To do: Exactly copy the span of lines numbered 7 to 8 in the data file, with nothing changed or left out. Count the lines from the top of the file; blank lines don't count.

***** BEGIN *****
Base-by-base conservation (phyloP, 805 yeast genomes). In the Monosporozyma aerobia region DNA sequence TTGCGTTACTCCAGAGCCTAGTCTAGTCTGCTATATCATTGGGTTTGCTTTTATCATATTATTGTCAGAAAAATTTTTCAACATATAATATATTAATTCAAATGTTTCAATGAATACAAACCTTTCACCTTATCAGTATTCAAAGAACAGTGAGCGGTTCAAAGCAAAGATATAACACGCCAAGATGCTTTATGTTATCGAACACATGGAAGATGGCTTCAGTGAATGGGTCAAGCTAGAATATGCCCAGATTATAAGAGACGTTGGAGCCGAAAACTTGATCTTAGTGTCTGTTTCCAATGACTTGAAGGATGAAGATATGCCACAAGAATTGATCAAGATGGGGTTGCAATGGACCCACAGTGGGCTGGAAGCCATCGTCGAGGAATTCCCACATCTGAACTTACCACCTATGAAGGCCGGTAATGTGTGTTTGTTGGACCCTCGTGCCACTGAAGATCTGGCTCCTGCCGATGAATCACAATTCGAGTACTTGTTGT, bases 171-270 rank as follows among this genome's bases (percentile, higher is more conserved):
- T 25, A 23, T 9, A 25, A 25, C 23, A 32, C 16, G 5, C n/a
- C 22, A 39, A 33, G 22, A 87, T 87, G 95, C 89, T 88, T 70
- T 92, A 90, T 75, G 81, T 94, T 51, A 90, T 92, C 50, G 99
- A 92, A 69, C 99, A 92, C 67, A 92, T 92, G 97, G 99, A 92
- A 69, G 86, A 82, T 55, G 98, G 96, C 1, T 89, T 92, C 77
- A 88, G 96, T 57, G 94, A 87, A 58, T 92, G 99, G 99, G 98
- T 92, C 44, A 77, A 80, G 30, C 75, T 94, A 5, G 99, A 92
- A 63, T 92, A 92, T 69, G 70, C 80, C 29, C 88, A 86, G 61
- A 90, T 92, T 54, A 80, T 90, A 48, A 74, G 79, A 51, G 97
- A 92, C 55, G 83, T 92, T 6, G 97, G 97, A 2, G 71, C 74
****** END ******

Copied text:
- A 88, G 96, T 57, G 94, A 87, A 58, T 92, G 99, G 99, G 98
- T 92, C 44, A 77, A 80, G 30, C 75, T 94, A 5, G 99, A 92